Tuesday, February 23, 2016

Glossing Over Scalia's Legacy

Glenn Greenwald on the reflexive desire among some to avoid critical commentary about Justice Antonin Scalia in the wake of his passing, with the chestnut about respect for the dead being used as cover for something more sinister in terms of the man's legacy and impact on the politics of this country. Says he:
We’re not talking about Scalia, The Friend, or Scalia, the Grandfather. Virtually none of us knew him in those roles. We’re talking about Scalia, the highly polarizing, highly controversial Supreme Court Justice whose actions and beliefs affected the lives of millions of people. We’re not guests at his family’s house for a wake. We’re citizens shaping how he and his public actions will be understood and remembered and perceived. Trying to suppress any criticisms of him, so that only adulation can flourish, is worse than irrational; it’s propagandistic.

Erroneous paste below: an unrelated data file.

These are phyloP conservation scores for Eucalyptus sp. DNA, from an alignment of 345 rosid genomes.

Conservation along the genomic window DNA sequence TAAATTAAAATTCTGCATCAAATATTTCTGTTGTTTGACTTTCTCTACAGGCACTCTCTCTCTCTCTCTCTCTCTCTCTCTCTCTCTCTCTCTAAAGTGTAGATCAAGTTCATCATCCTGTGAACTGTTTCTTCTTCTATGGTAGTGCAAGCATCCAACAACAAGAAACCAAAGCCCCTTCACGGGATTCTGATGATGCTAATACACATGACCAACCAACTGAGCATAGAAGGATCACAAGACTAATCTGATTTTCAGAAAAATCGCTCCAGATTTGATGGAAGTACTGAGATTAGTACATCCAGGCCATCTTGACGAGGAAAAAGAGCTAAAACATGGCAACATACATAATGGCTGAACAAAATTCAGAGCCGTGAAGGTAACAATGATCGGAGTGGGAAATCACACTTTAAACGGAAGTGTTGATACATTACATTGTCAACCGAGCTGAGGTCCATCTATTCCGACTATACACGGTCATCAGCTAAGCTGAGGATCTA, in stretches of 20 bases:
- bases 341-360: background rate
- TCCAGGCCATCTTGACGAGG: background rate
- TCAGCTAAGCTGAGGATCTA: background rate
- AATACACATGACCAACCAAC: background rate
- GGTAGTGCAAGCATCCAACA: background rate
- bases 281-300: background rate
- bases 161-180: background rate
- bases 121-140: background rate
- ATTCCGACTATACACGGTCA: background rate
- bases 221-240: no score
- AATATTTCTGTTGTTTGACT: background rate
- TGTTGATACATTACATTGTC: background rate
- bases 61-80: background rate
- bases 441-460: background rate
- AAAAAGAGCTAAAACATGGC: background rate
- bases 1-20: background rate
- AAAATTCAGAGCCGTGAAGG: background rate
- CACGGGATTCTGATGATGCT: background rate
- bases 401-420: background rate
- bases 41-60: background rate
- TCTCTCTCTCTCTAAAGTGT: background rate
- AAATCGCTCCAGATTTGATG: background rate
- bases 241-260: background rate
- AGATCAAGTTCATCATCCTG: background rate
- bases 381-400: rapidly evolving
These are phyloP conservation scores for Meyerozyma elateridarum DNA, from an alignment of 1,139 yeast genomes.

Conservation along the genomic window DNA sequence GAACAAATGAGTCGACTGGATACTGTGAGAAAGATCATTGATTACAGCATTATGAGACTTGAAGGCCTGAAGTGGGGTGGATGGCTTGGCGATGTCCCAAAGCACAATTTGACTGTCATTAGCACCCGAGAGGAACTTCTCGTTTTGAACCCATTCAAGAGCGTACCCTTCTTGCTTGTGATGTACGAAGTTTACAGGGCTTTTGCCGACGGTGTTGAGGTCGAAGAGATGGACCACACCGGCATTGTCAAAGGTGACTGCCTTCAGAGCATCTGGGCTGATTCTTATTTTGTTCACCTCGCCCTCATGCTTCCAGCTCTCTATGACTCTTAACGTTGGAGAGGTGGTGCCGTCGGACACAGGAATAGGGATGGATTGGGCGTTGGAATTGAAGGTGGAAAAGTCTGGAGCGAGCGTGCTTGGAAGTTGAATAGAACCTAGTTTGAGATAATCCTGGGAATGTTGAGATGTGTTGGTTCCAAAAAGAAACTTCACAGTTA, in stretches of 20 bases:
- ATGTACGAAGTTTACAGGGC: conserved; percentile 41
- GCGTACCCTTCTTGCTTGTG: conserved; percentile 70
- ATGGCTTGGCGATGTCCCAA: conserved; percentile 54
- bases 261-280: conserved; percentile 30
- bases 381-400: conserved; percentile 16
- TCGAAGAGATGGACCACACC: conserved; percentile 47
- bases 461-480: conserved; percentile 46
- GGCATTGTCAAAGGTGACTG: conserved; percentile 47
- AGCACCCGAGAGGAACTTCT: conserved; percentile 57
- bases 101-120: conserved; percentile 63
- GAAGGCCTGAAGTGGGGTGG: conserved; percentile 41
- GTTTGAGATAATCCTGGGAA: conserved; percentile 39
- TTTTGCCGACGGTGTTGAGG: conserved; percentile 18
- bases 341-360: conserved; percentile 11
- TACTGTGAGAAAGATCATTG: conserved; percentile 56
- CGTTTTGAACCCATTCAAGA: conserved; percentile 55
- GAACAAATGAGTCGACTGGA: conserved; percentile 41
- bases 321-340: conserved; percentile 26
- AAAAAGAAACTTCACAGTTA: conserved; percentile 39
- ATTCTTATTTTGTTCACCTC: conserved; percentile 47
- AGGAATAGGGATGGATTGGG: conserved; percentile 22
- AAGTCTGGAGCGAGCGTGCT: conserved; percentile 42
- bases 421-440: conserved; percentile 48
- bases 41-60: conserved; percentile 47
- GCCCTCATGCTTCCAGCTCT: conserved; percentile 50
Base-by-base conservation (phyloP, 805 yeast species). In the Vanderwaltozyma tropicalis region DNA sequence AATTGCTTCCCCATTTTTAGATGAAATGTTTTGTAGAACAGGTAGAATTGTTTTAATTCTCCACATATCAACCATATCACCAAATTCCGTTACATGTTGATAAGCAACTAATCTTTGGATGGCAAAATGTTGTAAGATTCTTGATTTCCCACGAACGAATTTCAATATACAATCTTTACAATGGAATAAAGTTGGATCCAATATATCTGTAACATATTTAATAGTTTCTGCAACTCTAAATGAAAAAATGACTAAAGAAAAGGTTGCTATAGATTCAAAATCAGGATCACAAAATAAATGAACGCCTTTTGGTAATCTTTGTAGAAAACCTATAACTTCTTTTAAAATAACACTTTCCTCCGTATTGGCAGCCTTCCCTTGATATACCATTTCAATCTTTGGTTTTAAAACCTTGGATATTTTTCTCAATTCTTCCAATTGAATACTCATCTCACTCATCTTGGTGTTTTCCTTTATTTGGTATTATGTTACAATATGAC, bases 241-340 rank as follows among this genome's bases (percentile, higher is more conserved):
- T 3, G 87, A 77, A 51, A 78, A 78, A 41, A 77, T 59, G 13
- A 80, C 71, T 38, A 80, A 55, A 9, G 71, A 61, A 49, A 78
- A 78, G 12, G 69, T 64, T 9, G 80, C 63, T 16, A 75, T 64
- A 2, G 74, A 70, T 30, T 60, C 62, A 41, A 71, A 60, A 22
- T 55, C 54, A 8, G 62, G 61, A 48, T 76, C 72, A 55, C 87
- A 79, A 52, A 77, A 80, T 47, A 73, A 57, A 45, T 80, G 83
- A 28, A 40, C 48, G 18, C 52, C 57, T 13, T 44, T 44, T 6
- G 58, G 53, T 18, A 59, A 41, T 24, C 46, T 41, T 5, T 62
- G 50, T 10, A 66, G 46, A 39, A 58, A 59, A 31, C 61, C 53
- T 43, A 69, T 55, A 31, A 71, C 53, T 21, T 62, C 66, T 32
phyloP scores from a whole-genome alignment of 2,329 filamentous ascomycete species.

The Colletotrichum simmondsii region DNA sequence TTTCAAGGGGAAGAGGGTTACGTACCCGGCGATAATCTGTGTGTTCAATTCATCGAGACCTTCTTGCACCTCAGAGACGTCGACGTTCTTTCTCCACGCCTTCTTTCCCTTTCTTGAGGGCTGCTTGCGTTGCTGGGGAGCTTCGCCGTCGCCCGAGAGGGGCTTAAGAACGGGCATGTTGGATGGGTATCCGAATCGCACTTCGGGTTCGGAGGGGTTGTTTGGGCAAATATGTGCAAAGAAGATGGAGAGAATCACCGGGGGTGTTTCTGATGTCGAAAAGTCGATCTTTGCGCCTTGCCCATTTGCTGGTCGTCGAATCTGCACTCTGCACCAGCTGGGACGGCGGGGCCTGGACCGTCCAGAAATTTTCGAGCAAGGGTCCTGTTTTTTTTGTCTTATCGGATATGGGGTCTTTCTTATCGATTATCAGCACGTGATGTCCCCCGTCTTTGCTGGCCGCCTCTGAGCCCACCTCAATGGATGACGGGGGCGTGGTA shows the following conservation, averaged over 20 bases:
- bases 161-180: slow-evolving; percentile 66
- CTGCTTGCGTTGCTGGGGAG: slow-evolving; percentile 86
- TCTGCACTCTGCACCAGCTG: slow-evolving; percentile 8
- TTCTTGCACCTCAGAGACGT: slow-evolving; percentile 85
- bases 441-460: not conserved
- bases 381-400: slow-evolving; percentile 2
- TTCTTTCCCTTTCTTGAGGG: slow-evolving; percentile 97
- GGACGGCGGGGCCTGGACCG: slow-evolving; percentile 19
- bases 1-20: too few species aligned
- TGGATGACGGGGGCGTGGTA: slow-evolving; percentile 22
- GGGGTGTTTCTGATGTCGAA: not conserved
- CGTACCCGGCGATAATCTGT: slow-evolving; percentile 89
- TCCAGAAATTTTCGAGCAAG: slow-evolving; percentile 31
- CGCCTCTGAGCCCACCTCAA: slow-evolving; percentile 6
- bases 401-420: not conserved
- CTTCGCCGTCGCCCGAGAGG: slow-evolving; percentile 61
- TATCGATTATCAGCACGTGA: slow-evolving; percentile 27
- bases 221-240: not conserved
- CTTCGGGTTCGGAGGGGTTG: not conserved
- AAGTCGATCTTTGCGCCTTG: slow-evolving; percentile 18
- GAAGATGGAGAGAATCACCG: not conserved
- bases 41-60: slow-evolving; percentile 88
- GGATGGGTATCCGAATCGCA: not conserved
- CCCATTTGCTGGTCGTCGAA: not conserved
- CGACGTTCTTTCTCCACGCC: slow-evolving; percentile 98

That doesn’t mean one should express glee that Scalia is dead, nor does it mean that if one is a family friend of his relatives that one should spout criticisms in their grieving faces. But it most certainly does mean that from the moment public adulation of someone like this is permitted, so, too, must criticisms of them be permitted. That is especially true at an academic institution devoted to the study, practice and debate of law. To insist that only one side is permitted to be heard – the side that hails Scalia as a benevolent genius – is as oppressive and anti-intellectual as it gets.
Read the rest from Greenwald here.

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